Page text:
Towards the end of the semester, we began to prepare for our poster board presentation. Here we needed much guidance from Dr. Brokaw to put together a phylogenetic tree that showed our most recent results. This was the step that basically put together all of the small details into one big picture, or poster! One of my favorite parts of this research experience is getting to do the research festivals and the poster presentations, because I get to share a part of this interesting experience with others. I especially enjoyed talking to the first year students. They had prepared questions to ask us, but most of the time the more curious students ended up asking more than what was required of them. These events are where future researchers are found, so I really had fun talking to them about the work we had been doing.

Overall I can confidently say that Biology Research this semester was one of the most enjoyable and informative classes that I took. It was a time that I didn’t have to worry about anything else besides the task at hand. I can’t wait to see where this project will lead, and I’m hoping to continue doing research in the future.

Cameron Ludwig

I was one member of the team researching the RAG1 gene in Thomasomys.  The ultimate goal of our research was to attempt to further develop the phylogeny that has been formed for the genus.  A phylogeny is a hypothesis that attempts to explain the evolutionary history and certain relationships between different species sort of like a human geneology.  The issue is that the phylogeny is simply a hypothesis.  Our goal as researchers was to test out the hypothesis based on data that has already been produced by collecting new data to hopefully confirm previous findings.  The goal of the research is to increase confidence that this phylogeny does accurately show the relationships within this genus.  When we sequence more DNA, we will be able to gain more confidence in the phylogeny and more fully explain the relationships.  One of the issues with the previously sequenced DNA was that previous teams have been using mitochondrial DNA which is only accurate in showing the phylogeny through the female lineage.  Our research was important because we were using nuclear DNA that will help to further expand that phylogeny by including the female and male lineage.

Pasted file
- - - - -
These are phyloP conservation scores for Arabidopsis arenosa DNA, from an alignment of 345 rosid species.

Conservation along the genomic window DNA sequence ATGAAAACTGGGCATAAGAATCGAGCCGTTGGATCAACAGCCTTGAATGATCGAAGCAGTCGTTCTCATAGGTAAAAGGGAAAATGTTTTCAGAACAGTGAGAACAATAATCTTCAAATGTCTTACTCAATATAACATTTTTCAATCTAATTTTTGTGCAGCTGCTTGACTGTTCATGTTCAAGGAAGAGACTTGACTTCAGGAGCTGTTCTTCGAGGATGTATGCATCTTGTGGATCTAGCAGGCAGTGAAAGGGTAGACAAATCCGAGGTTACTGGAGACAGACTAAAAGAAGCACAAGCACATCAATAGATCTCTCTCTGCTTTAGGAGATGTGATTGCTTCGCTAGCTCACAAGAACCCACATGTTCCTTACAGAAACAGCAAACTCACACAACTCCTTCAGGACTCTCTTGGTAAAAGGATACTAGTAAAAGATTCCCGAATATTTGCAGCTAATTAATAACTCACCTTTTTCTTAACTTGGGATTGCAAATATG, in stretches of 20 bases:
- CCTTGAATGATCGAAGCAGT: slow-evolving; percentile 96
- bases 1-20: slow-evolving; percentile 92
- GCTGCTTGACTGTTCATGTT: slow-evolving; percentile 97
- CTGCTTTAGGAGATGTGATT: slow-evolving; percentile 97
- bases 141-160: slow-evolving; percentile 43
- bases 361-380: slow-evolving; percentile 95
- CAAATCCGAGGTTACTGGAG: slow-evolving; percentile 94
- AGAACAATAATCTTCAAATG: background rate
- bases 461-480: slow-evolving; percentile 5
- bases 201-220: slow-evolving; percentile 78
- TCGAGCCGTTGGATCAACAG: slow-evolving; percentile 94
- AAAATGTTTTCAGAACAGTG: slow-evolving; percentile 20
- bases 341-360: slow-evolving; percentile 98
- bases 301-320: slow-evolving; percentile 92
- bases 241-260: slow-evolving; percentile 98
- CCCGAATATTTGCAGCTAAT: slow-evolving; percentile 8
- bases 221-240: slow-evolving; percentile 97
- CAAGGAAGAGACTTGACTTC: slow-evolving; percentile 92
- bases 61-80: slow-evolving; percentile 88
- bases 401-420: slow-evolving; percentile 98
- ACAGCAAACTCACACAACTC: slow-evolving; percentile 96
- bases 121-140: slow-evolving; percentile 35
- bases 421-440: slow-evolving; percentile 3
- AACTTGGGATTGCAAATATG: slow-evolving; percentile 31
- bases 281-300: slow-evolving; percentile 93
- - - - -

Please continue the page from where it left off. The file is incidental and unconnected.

Our main tool for collecting DNA sequence data was the PCR machine (a.k.a. thermal cycler).  The thermal cycler utilizes the polymerase chain reaction in order to copy segments of DNA for analysis.  Once we produced our data from the PCR, we separated and identified the different sizes of DNA strands using gel electrophoresis.  Once those strands were separated, we were able to send purified DNA for sequencing and use this to form our phylogenetic trees and further understand the evolutionary relationships present.

Phylogeny copy

Phylogeny of Thomasomys based on RAG1

Overall, I had a wonderful experience in the lab with John, Marissa, and Dr. Brokaw.  I gained more understanding of what it takes to be successful in a laboratory.  I learned from my colleagues and from the mistakes that I made and will use the experiences and knowledge that I have gained this semester to be a better researcher next semester.